Sichuan

Sichuan Province
四川省
Province
Name transcription(s)
 • Chinese 四川省 (Sìchuān Shěng)
 • Abbreviation SC / or (pinyin: Chuān or Shǔ
Sichuanese: Cuan1 or Su2)
 •  Sichuanese Si4cuan1 Sen3
Map showing the location of Sichuan Province
Map showing the location of Sichuan Province
Coordinates: 30°08′N 102°56′E / 30°08′N 102°56′E / 30.133; 102.933
Named for Short for 川峡四路 chuānxiá sìlù
literally "The Four Circuits
of the Rivers and Gorges",
referring to the four circuits during the Song dynasty
Capital
(and largest city)
Chengdu
Divisions 21 prefectures, 181 counties, 5011 townships
Government
 •  Secretary Wang Dongming
 • Governor Yin Li
Area [1]
 • Total 485,000 km2 (187,000 sq mi)
Area rank 5th
Population (2013) [2]
 • Total 81,100,000
 • Rank 4th
 • Density 170/km2 (430/sq mi)
 • Density rank 22nd
Demographics
 • Ethnic composition Han - 95%
Yi - 2.6%
Tibetan - 1.5%
Qiang - 0.4%
 • Languages and dialects Southwestern Mandarin ( Sichuanese Mandarin), Khams Tibetan
ISO 3166 code CN-51
Vehicle registration 川A-Z
GDP (2016) CNY 3.27 trillion
USD 492.01 billion ( 9th)
 • per capita CNY 39,835
USD 5,999 ( 25th)
HDI (2014) 0.720 [3] (high) ( 23rd)
Website www.sichuan.gov.cn
Sichuan
Sichuan (Chinese characters).svg
"Sichuan" in Chinese characters
Chinese 四川
Postal Szechwan
Literal meaning "Four River [ Circuits]"
Former names
Ba and Shu
Chinese

Sichuan, formerly romanized Szechuan, is a province in southwest China occupying most of the Sichuan Basin and the easternmost part of the Tibetan Plateau between the Jinsha River on the west, the Daba Mountains in the north, and the Yungui Plateau to the south. Sichuan's capital city is Chengdu.

In antiquity, Sichuan was the home of the ancient states of Ba and Shu. Their conquest by Qin strengthened it and paved the way for the First Emperor's unification of China under the Qin Dynasty. During the Three Kingdoms era, Liu Bei's Shu was based in Sichuan. The area was devastated in the 17th century by Zhang Xianzhong's rebellion and the area's subsequent Manchu conquest, but recovered to become one of China's most productive areas by the 19th century. During the Second World War, Chongqing served as the temporary capital of the Republic of China, making it the focus of Japanese bombing. It was one of the last mainland areas to fall to the Communists during the Chinese Civil War and was divided into four parts from 1949 to 1952, with Chongqing restored two years later. It suffered gravely during the Great Chinese Famine of 1959–61 but remained China's most populous province until Chongqing Municipality was again separated from it in 1997.

The people of Sichuan speak a unique form of Mandarin, which took shape during the area's repopulation under the Ming. The family of dialects is now spoken by about 120 million people, which would make it the 10th most spoken language in the world if counted separately. The area's warm damp climate long caused Chinese medicine to advocate spicy dishes; the native Sichuan pepper was supplemented by Mexican chilis during the Columbian Exchange to form modern Sichuan cuisine, whose dishes—including Kung Pao chicken and Mapo tofu—have become staples around the world[ citation needed].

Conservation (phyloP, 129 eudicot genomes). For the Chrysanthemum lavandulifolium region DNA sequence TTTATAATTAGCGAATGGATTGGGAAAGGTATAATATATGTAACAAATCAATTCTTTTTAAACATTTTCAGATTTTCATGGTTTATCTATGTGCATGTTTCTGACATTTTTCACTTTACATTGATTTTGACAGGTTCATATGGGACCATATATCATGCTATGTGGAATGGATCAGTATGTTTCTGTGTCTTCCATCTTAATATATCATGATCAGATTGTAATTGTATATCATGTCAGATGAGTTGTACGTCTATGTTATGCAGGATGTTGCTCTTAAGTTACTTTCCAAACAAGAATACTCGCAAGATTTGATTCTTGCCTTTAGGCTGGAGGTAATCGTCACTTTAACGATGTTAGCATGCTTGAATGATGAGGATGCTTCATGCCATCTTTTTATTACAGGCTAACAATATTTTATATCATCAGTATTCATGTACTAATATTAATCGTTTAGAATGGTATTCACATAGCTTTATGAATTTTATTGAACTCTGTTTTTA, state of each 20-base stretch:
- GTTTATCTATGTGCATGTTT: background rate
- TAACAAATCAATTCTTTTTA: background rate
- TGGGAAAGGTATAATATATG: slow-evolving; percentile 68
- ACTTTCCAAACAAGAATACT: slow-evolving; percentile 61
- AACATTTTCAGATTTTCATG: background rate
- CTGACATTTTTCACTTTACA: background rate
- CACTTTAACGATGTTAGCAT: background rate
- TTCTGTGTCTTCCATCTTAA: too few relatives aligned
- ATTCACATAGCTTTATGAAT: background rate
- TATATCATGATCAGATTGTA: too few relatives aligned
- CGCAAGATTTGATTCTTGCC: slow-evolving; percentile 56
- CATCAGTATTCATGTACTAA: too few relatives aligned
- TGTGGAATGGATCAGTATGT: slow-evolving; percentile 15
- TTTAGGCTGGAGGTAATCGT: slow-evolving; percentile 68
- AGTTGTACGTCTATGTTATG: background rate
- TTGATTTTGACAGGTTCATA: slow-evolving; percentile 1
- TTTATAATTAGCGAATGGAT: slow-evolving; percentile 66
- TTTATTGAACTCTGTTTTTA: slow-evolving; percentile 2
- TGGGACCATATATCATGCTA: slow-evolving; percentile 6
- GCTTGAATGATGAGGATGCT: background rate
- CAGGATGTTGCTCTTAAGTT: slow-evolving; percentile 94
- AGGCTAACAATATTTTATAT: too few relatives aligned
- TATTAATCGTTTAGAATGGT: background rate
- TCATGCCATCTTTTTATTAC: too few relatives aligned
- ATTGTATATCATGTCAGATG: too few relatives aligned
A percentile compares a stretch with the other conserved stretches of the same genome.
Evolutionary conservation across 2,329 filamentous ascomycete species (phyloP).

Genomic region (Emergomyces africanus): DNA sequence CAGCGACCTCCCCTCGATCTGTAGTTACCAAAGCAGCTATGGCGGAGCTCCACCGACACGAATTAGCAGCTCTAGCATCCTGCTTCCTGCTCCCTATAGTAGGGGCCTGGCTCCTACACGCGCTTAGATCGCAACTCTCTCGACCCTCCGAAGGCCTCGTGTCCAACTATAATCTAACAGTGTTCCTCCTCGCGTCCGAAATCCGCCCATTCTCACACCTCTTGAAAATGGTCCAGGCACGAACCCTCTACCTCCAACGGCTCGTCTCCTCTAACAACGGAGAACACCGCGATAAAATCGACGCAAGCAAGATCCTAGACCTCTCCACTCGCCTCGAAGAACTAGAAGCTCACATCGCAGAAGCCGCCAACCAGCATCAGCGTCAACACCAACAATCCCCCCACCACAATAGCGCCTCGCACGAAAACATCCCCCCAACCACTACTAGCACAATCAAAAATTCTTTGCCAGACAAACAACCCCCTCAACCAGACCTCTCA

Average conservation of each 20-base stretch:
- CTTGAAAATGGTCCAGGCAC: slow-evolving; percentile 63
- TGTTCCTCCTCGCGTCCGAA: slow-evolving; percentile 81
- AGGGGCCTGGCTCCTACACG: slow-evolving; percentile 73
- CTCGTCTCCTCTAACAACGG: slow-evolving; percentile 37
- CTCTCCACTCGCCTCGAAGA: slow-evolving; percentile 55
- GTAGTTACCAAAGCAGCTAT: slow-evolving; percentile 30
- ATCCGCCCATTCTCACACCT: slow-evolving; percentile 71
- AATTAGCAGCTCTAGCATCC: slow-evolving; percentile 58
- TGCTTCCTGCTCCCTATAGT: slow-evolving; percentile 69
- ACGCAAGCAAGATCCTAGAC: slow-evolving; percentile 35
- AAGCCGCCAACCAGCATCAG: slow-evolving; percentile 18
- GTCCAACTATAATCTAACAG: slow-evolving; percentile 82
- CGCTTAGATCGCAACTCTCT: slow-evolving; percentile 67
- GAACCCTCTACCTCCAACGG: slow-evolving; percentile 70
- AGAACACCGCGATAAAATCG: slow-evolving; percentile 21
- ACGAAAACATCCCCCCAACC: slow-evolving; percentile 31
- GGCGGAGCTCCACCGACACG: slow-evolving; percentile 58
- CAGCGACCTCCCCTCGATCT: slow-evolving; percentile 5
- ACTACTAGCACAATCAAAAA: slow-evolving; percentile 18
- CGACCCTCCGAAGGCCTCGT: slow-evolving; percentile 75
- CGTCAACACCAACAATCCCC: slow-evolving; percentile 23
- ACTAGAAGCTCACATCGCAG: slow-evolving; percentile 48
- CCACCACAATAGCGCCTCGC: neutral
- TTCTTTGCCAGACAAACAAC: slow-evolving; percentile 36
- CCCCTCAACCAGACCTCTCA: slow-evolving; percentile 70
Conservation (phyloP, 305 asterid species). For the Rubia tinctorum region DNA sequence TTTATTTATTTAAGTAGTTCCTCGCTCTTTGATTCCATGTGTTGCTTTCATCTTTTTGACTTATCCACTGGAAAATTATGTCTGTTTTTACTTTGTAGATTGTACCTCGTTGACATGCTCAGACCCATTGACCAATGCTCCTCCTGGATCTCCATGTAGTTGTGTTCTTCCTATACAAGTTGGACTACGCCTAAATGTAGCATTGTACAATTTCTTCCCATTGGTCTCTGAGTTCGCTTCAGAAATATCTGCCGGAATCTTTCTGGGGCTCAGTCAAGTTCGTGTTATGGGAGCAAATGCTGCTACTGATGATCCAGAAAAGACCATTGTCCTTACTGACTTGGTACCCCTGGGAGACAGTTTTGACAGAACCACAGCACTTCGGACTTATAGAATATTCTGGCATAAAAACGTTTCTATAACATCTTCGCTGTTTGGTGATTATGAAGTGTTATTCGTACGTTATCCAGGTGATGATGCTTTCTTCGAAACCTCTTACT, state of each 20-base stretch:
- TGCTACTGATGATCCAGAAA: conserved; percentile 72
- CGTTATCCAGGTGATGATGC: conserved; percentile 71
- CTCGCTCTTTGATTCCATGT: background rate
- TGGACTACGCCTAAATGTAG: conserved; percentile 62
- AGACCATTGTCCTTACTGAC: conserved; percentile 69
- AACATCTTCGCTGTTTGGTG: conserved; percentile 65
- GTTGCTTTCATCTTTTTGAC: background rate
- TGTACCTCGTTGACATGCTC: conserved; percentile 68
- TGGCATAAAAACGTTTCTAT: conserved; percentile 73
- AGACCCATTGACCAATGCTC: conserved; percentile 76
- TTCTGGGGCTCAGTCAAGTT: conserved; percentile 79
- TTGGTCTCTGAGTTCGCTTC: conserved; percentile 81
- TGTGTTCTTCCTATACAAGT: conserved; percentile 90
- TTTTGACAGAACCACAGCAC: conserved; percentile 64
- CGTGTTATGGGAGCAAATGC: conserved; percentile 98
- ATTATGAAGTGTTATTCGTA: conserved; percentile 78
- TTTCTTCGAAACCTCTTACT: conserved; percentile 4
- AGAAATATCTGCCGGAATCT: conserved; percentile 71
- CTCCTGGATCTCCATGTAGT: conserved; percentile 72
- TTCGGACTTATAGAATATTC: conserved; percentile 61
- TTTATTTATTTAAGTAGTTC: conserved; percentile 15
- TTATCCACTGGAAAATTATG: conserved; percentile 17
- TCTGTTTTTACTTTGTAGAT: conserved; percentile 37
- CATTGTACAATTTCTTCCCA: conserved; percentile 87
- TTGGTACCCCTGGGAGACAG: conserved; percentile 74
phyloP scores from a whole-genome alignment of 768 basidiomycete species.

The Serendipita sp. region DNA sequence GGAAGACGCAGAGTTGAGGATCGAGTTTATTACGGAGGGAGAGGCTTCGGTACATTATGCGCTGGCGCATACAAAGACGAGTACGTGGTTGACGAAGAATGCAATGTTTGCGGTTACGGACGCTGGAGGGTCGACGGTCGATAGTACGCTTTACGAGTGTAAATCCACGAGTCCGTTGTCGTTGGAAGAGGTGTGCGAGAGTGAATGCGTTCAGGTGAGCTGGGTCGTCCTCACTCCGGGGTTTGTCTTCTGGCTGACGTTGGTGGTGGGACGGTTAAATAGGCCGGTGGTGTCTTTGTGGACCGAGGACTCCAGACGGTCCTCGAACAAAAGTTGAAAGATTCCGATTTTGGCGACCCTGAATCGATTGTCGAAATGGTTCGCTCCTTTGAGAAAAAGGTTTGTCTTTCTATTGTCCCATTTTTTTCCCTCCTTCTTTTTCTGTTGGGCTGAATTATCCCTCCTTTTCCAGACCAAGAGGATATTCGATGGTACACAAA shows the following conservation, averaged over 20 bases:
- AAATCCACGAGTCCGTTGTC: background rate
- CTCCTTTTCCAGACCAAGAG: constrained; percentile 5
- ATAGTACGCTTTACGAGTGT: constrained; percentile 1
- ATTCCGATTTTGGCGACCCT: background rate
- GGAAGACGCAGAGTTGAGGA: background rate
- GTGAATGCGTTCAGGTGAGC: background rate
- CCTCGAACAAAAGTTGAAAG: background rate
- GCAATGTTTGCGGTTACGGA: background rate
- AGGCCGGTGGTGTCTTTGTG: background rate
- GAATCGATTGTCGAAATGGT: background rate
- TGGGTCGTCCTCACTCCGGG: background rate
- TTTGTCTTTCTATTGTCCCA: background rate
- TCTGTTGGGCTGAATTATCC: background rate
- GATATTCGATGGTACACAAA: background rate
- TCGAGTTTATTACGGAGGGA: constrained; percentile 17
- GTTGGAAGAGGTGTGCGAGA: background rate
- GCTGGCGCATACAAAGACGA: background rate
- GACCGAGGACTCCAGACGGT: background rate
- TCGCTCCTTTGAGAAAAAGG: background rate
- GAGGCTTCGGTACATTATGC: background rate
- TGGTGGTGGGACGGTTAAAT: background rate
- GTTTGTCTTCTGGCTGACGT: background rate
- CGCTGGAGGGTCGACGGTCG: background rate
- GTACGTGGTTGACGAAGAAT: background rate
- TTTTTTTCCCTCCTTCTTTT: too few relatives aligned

Names

In Modern Chinese, the name Sichuan has the meaning "four rivers" and this folk etymology is usually extended to list the provinces' four major rivers: the Jialing, Jinsha, Min, and Tuo. [4] In fact, the name of the province in a contraction of the phrases Sì Chuānlù ( , "Four River Circuits") and Chuānxiá Sìlù (川峡四路, "Four Circuits of Rivers and Gorges"), referring to the division of the existing imperial administrative circuit into four during the Northern Song dynasty. [5] In addition to its postal map and Wade-Giles forms, the name has also been irregularly romanized as Szű-chuan and Szechuan.

In antiquity, the area of modern Sichuan was known to the Chinese as Ba-Shu, in reference to the ancient states of Ba and Shu that once occupied the Sichuan Basin. Shu continues to be used to refer to the Sichuan region all through its history right up to the present day; a number of states formed in the area used the same name, for example the Shu of the Three Kingdoms period, and Former Shu and Later Shu of the Ten Kingdoms period.

Other Languages
Acèh: Sichuan
Afrikaans: Sichuan
العربية: سيتشوان
azərbaycanca: Sıçuan
বাংলা: সিছুয়ান
Bân-lâm-gú: Sù-chhoan-séng
беларуская: Правінцыя Сычуань
भोजपुरी: सिचुआन
български: Съчуан
Boarisch: Sichuan
brezhoneg: Sichuan
català: Sichuan
Cebuano: Sichuan Sheng
čeština: S’-čchuan
Cymraeg: Sichuan
dansk: Sichuan
Deutsch: Sichuan
eesti: Sichuan
Ελληνικά: Σετσουάν
español: Sichuan
Esperanto: Siĉuano
euskara: Sichuan
فارسی: سیچوآن
français: Sichuan
Gaeilge: Sichuan
Gaelg: Sichuan
galego: Sichuan
贛語: 四川
客家語/Hak-kâ-ngî: Si-chhôn-sén
한국어: 쓰촨 성
हिन्दी: सिचुआन
hrvatski: Sečuan
Bahasa Indonesia: Sichuan
interlingua: Sichuan
Ирон: Сычуань
íslenska: Sesúan
italiano: Sichuan
עברית: סצ'ואן
ಕನ್ನಡ: ಸಿಚುವಾನ್
Kapampangan: Sichuan
ქართული: სიჩუანი
Kiswahili: Sichuan
Kongo: Sichuan
Latina: Sichuan
latviešu: Sičuaņa
lietuvių: Sičuanas
magyar: Szecsuan
Malagasy: Sichuan
मराठी: स-च्वान
Bahasa Melayu: Sichuan
Mìng-dĕ̤ng-ngṳ̄: Sé-chiŏng
монгол: Сычуань муж
Nederlands: Sichuan
日本語: 四川省
нохчийн: Сычуань
norsk: Sichuan
norsk nynorsk: Sichuan
occitan: Sichuan
oʻzbekcha/ўзбекча: Sichuan
پنجابی: سیچوآن
polski: Syczuan
português: Sichuan
română: Sichuan
русский: Сычуань
саха тыла: Сычуань
Scots: Sichuan
sicilianu: Sichuan
Simple English: Sichuan
slovenčina: S’-čchuan
српски / srpski: Сичуан
srpskohrvatski / српскохрватски: Sichuan
suomi: Sichuan
svenska: Sichuan
Tagalog: Sichuan
татарча/tatarça: Сычуань
Türkçe: Siçuan
українська: Сичуань
اردو: سیچوان
ئۇيغۇرچە / Uyghurche: سىچۈەن ئۆلكىسى
Vahcuengh: Swconh
vèneto: Sichuan
Tiếng Việt: Tứ Xuyên
walon: Sichouan
文言: 四川省
Winaray: Sichuan
吴语: 四川省
粵語: 四川
中文: 四川省